Again, Maestri is effectively noting that unit sales are not all equal. The sale of one ultra-premium iPhone is worth more than the "two units" represented by a low-end iPhone and a separate iPad mini. Defining its business in terms of unit sales obscures one of Apple's most valuable core competencies: the ability to attract and retain loyal buyers who continue to buy premium new Apple gear and make use of subscriptions, services, accessories, software and other content, both on a scale unmatched by competitors specializing in "unit sales," with a primary goal of gaining volume "market share" rather than building a customer base as Apple has.
Maestri also separately stated, "the number of units sold during any quarter has not been necessarily representative of the underlying strength of our business. If you look at our revenue, given the last three years, if you look at our net income during the last three years, if you look at our stock price here in the last three years, there's no correlation to the units sold in any given period."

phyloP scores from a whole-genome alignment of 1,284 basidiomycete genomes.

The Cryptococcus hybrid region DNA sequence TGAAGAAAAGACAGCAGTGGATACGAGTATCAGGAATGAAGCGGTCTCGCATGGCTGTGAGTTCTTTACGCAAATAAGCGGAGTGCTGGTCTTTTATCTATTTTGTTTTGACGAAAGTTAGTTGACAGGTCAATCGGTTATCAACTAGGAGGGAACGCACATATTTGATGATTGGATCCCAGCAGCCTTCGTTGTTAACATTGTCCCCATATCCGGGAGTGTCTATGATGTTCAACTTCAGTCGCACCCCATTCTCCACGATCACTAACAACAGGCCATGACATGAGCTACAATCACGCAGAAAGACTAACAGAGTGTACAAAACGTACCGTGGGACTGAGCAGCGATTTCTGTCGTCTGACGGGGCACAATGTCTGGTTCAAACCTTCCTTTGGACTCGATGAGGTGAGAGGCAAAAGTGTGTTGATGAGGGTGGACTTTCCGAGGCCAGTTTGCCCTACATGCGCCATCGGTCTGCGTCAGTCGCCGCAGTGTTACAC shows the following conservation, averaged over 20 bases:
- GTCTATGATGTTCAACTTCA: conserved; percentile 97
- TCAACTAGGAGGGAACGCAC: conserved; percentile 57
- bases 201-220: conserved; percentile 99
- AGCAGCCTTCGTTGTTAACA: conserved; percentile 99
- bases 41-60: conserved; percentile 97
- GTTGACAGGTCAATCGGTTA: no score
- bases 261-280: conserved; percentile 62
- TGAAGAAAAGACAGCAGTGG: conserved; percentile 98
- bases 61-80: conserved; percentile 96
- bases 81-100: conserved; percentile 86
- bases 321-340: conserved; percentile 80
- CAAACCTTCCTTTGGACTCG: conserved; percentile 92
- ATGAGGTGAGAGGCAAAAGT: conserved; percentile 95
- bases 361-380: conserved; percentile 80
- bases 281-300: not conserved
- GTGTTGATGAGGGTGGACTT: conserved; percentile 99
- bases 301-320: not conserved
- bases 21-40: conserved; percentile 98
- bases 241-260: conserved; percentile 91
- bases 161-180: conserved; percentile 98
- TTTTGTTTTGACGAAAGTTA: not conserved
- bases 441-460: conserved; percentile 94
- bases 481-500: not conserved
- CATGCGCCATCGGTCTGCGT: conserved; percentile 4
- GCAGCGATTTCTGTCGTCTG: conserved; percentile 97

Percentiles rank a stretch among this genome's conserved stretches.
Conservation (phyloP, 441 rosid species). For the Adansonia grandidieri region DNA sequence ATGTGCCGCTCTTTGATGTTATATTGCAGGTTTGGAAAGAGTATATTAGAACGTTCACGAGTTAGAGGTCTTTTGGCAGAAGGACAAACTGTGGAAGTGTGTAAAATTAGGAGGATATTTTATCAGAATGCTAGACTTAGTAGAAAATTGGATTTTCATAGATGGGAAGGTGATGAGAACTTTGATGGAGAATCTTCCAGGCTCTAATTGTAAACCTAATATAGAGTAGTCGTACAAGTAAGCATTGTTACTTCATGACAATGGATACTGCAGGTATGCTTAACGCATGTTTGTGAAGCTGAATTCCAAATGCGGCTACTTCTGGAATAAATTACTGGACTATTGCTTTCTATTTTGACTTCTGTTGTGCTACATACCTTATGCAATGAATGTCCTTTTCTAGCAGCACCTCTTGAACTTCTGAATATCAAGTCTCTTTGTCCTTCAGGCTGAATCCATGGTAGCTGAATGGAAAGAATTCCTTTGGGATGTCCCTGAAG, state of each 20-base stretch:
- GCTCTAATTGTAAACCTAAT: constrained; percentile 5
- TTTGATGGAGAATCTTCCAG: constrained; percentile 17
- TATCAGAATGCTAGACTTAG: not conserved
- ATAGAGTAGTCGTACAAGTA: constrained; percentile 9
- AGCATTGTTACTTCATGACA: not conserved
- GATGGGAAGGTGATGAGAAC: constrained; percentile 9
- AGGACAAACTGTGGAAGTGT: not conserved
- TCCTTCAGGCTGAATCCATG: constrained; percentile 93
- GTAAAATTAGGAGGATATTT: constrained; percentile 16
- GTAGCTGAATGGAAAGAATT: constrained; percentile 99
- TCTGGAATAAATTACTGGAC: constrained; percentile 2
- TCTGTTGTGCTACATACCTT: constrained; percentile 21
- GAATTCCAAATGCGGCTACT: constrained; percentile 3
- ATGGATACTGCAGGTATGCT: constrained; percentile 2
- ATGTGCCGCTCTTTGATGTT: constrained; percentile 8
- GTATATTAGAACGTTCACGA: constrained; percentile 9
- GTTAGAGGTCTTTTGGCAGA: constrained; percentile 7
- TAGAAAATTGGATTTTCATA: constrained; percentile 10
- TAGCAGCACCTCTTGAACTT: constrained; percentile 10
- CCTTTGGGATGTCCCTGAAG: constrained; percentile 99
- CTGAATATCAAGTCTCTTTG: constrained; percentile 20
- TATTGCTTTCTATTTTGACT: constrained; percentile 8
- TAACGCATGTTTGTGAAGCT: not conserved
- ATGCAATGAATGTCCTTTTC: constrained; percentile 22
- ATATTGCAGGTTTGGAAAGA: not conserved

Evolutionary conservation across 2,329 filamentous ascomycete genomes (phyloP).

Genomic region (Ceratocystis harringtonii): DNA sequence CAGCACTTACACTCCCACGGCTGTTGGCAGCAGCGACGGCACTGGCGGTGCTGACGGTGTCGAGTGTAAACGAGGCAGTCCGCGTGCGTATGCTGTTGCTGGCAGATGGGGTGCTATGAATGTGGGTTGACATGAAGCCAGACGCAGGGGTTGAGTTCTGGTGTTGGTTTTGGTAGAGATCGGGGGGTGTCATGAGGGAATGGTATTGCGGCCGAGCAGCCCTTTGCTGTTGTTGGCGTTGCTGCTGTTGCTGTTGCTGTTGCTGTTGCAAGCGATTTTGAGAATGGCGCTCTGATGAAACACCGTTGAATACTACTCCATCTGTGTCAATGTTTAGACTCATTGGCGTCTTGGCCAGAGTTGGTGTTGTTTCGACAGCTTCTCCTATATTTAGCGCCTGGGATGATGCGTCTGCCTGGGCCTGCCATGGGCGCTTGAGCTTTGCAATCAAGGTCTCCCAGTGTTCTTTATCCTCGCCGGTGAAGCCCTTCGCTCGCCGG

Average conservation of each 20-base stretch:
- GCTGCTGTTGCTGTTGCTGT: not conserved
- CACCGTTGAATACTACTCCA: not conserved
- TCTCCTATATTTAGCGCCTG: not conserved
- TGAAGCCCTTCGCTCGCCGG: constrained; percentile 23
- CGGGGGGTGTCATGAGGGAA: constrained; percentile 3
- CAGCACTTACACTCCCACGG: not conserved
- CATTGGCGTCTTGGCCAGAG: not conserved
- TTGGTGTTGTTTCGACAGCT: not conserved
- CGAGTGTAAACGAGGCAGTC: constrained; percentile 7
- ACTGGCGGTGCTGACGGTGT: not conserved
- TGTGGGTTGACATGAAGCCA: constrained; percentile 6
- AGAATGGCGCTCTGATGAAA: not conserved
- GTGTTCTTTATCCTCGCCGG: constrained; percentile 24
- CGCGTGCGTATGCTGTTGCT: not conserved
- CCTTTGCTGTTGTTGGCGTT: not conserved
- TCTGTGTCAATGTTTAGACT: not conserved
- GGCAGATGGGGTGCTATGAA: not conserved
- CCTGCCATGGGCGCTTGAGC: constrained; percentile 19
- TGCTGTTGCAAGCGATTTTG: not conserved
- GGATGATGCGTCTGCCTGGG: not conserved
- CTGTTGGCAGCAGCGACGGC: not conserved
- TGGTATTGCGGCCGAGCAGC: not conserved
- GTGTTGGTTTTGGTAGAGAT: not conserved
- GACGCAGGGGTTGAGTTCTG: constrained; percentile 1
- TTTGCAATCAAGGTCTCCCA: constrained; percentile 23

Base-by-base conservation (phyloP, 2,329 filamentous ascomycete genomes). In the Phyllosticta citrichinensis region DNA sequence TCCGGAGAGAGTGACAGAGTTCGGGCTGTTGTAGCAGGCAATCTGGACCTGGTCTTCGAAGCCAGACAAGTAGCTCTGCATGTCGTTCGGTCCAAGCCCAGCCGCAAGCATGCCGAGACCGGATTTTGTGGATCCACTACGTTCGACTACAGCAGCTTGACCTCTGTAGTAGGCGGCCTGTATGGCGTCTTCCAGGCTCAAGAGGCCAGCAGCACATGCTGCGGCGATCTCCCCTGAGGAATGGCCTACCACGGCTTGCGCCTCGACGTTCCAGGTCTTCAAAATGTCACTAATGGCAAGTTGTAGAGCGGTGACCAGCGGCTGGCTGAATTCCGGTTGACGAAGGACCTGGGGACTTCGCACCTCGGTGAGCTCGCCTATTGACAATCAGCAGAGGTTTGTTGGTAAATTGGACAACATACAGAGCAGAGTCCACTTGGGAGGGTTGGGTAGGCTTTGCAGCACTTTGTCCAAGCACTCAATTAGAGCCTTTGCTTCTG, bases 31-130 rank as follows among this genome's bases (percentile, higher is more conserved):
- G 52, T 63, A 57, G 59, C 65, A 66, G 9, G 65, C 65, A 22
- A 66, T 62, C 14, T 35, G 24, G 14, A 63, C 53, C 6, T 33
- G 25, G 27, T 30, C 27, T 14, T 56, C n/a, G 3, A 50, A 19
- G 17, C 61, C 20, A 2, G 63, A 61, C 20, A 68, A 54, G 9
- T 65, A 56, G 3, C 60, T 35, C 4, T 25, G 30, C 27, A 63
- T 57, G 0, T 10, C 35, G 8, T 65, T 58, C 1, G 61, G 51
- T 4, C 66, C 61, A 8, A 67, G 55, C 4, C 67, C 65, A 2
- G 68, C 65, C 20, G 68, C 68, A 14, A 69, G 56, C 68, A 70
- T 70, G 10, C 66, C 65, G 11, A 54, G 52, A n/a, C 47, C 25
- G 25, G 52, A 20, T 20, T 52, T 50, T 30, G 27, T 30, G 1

He also noted that "our top competitors in smartphones, in tablets, in computers do not provide quarterly unit sales information either."
On the topic of unit sales reporting, Apple's chief executive Tim Cook additionally stated in the conference call that "our installed base is growing at double-digit, and that's probably a much more significant metric for us from an ecosystem point of view and the customer loyalty, et cetera.
"The second thing is a little bit like if you go to the market and you push your cart up to the cashier and she says, or he says, 'how many units you have in there?' It doesn't matter a lot how many units there are in there in terms of the overall value of what's in the cart."
Apple isn't focused on volumes of units sold, but rather volumes of customers who are "sold" on Apple. A followup article will detail the reasons why, and how this changes the products Apple develops, how it differentiates them from competitors, and why it is key to understanding Apple and its future as a global brand